Last week, President Goodluck Jonathan finally made his most direct response thus far to Boko Haram’s plague of violence. The president’s declaration of a state of emergency in designated local government areas in four states – Borno, Yobe, Plateau, and Niger – has earned a spectrum of reactions running from guarded praise to derision.
Mr. Jonathan should be given his due. The man has done, for now, his best. But the situation is so dire that his best is clearly far from enough.
Before our very eyes, parts of Nigeria have been transformed into mini-Baghdads and Kabuls. If you stand in a crowd in many a town in the northern part of Nigeria, chances are that the man or woman standing next to you is, quite literally, a ticking explosive. In traffic, the car in front of you or behind you, or to your right or left, may well be a vehicular bomb seconds away from detonating.
In such a situation, life is nasty, brutish and (potentially) short. Worse, circumstances of such extreme volatility and unpredictability mean that fear – a crippling brand of fear – is a constant companion to life. The psychological cost to citizens compelled to live in a constant state of fear is incalculable. If people perceive themselves to be under a death sentence, or believe that death lurks round the corner, then hyper-fear is bound to emerge as society’s condition and most significant emotion.
I got an illustration last week during a telephone conversation with a friend who resides in Abuja. Asked how he and his family were coping in the aftermath of the horrific bombing of a church on Christmas, this friend said they were holed up at home. “I don’t think any of us will go to a crowded place any time soon,” he said.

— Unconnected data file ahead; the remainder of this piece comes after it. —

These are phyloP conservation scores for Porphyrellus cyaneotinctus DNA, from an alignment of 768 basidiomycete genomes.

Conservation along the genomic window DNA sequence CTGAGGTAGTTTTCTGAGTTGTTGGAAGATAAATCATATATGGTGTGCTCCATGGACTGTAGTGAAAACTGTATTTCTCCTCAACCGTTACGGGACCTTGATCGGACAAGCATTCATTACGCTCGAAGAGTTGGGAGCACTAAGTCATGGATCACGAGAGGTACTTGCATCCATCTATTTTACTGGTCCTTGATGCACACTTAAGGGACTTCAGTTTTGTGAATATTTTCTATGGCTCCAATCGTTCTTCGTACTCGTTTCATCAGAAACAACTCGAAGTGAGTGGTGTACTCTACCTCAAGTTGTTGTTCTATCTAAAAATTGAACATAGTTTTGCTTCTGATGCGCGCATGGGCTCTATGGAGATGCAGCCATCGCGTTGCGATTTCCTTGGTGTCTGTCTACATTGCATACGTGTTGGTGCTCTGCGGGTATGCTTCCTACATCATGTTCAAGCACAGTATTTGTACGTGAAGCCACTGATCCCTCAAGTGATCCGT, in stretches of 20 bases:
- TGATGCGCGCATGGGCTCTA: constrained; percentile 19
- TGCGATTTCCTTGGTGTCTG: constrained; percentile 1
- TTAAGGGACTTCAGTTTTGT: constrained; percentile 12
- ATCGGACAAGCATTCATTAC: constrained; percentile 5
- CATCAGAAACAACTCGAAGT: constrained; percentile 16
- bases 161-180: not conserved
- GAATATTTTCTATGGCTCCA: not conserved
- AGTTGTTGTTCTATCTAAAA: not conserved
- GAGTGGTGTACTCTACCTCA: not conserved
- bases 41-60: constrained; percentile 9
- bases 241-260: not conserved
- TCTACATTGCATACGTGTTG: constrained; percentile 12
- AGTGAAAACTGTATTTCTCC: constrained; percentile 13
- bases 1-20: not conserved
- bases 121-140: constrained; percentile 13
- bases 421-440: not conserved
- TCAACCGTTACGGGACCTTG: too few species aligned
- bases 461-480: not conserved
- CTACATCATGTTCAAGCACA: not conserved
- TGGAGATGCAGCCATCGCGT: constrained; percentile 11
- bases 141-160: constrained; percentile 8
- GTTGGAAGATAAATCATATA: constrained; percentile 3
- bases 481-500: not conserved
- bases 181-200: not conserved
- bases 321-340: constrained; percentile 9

Those who trade in the tools of terror relish such responses. They win when their would-be victims cower in the (merely relative) refuge of their homes.
When the terrorists of September 11 flew hijacked planes like missiles into New York’s Twin Towers, then President George W. Bush appealed to Americans to be vigilant, but to go about their normal business. He made the point that the terrorists would have won only if Americans radically altered their routines in reaction to the terror attacks.
For the most part, Americans heeded their president. It is, we must admit, a different matter when the Nigerian president – or some other government official – implores citizens to be at ease. The US responded to September 11 by instituting a series of counter-terrorism measures within and outside their border. The country is technologically equipped and boasts some of the world’s most knowledgeable anti-terrorism experts. It was able to identify, and cut off, some of the sources of cash for their nemeses. Last year, America’s special forces tracked down Osama bin Laden in his Pakistani hideout and killed him.
No such luck, flair or resources for Nigeria. Last Thursday, Mr. Jonathan held an emergency meeting with his top security team. Emerging from the meeting, Inspector-General of Police Hafiz Ringim waxed with sobering truth. “Well, we are all worried,” 234next.com reported him as stating. “Terrorism is not an easy matter at all…as you are aware, it is a very new phenomenon here.” Mr. Ringim continued: “We have not had this kind of thing before and we are just having it now, so we are all scrambling to find our feet and face it squarely, that is what we are doing.”